I have never visited a place so inaccurately described in guidebooks as Brest.
Everything I read indicated that Brest would be the most Western feeling of the cities I would visit in Belarus:
It is is very much the case…that Western influences predominate here. (Bradt)
There is a calm and relaxed side that speaks of charm, grace and elegance. (Bradt)
There are many delightful avenues that are just right for promenading in this splendid city. (Bradt)
This prosperous and cosmopolitan border town looks far more to the neighboring EU than it does to Minsk. (Lonely Planet)
Brest has plenty of charm and has performed a massive DIY job over the past few years. (Lonely Planet)
After reading all of this praise, I had high expectations – as it turned out, too high.
Rather than feeling the most Western of the three cities I visited in Belarus, Brest felt the most Russian to me.
I left the bus station in the center of the city and walked to my hotel along crumbling sidewalks and past shabby, concrete, Soviet era apartment buildings. I went from a luxurious hotel room in Grodno with free wi-fi, free laundry service and made-to-order breakfast to a sparse room in Brest with rough, Russian-style toilet paper, no shower curtain, rusty pipes and one of the saddest excuses for a breakfast buffet I have ever seen. And while receptionists in both Minsk and Grodno greeted me with cheerful smiles and passable English, the women behind the desk in Brest simply seemed annoyed by everyone and everything.
In Brest, I found the kind of tacky commercialism that was blissfully lacking in Minsk and Grodno – ugly signage, chain stores and kiosks on every corner. Sovetskaya street, the main pedestrian zone, and Lenin Square did have their charms, but they were the only parts of the city that did.
One guidebook heartily recommended a stroll by the river, but I turned back after about 15 minutes because it was so lacking in visual appeal. Wandering down a street not far from the river, I encountered the kind of ramshackle wooden homes with yards piled high with junk that I sometimes saw in rural areas of Russia, but never in the center of a city. Aside from one fascinating mural in front of a nondescript apartment building, it all felt dismal.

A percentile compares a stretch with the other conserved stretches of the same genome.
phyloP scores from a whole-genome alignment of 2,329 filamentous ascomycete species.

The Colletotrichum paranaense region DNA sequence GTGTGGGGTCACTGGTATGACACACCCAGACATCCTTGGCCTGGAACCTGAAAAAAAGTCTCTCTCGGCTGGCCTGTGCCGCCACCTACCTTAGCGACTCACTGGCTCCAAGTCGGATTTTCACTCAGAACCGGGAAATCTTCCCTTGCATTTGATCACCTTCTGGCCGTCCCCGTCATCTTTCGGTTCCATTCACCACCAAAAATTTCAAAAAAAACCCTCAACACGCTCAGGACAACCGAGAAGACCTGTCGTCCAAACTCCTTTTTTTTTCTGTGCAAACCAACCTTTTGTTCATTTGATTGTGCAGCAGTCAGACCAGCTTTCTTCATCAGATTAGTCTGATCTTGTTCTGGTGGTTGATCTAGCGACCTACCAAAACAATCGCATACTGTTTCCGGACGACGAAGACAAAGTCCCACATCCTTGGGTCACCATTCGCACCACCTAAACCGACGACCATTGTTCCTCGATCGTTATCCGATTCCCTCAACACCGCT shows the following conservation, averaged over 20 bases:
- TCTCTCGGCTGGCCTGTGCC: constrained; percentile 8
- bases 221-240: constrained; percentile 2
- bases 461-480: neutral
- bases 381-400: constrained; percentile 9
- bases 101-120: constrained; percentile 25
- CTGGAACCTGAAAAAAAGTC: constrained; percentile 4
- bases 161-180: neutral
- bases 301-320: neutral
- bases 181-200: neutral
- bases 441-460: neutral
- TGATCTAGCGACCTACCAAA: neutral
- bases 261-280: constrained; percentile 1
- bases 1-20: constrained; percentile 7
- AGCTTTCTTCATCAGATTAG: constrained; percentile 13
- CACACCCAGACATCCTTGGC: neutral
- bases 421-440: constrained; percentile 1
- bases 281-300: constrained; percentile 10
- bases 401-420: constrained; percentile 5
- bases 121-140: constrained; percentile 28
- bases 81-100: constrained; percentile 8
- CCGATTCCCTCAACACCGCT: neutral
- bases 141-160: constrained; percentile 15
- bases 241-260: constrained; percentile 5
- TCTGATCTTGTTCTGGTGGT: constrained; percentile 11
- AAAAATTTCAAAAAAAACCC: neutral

I spent three days in Brest, wondering where I could find all of the delightful avenues and charm described in my guidebooks.
Aside from Sovetskaya street and Lenin Square, I came up empty.
The only redeeming thing about the city (and the main tourist attraction in town) was Brest Fortress.
The entrance itself is impressive, in the shape of a large star with Soviet war anthems, radio broadcasts from World War II and the sound of gunfire and bombs dropping playing ominously as you walk through to the grounds. The fortress itself is known best for its role in Operation Barbarossa, during which Soviet troops valiantly defended it against the Germans while they destroyed almost all of the city of Brest. Severely damaged, authorities decided after the war not to rebuild it but to instead create a large memorial to the fight that took place. For the history buffs out there, it is also where Lenin negotiated the Treaty of Brest-Litovsk with the Germans at the end of the first World War.
The centerpiece of Brest Fortress today is the 34 meter tall mass of concrete shown below, which stands next to an obelisk about 100 meters high.
I happened to arrive for the changing of the guard ceremony involving two young women and two young men who stand guard to an eternal flame burning near the base of the obelisk. With white bows billowing at the bottom of the girls’ braids and the boys clearly trying hard not to crack a smile in their unfortunately over-sized uniforms, it wasn’t exactly the changing of the guard at Buckingham Palace, but I found it amusing nonetheless.
Behind the obelisk stands the Byzantine Church of St. Nikolai, with the glimmering gold domes so popular throughout Russia. Elsewhere on the grounds I found a few other memorials and a collection of tanks, but not much else. After a walk around the outer walls of the fortress, I headed back through the giant concrete star as the sounds of exploding bombs bid me farewell.
While one of my guidebooks recommended I needed at least four hours to see everything there was to see at the fortress, my seemingly very thorough visit lasted about an hour and a half, which left me wondering if I missed something or if, again, the author was just exaggerating.
For anyone thinking of visiting Belarus, I wouldn’t write off a stop in Brest altogether. Lying on the border with Poland, it is a logical destination heading into or out of the country and Brest Fortress is worth a couple hours.
But I wouldn’t give the city more than a day, maybe two.
Three days was certainly too much.